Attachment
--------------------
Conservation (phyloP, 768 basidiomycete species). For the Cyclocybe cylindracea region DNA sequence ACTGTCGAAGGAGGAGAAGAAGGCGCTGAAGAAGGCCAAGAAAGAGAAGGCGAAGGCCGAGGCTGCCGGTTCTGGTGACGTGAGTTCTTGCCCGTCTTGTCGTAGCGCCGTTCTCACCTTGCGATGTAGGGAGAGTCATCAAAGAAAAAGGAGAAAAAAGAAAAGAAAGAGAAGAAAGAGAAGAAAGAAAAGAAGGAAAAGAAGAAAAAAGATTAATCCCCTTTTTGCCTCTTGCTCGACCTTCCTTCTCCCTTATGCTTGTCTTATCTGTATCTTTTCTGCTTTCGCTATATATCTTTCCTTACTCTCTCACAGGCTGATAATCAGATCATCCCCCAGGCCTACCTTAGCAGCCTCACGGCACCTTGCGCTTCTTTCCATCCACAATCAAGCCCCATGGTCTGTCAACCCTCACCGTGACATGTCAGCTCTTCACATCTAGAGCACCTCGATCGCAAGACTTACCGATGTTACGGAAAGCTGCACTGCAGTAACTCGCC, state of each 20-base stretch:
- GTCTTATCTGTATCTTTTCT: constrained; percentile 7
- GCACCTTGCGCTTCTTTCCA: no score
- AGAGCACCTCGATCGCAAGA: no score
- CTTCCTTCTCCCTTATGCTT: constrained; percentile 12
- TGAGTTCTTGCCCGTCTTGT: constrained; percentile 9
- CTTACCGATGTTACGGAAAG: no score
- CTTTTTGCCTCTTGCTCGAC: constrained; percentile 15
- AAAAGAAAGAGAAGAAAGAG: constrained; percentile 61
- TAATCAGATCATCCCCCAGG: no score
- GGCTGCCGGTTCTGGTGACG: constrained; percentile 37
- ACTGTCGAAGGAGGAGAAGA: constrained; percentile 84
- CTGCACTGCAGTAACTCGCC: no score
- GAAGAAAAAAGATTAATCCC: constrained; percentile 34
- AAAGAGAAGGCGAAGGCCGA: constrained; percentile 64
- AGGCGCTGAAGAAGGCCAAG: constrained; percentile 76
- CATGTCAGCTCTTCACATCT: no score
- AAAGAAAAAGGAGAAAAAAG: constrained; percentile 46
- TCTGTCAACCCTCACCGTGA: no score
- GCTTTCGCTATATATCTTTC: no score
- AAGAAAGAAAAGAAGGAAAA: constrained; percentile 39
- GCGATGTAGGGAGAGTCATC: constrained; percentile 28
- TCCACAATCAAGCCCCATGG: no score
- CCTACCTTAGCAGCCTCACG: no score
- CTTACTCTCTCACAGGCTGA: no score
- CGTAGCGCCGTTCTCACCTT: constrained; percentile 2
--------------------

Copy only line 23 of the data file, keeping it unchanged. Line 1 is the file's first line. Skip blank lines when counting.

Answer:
- TCCACAATCAAGCCCCATGG: no score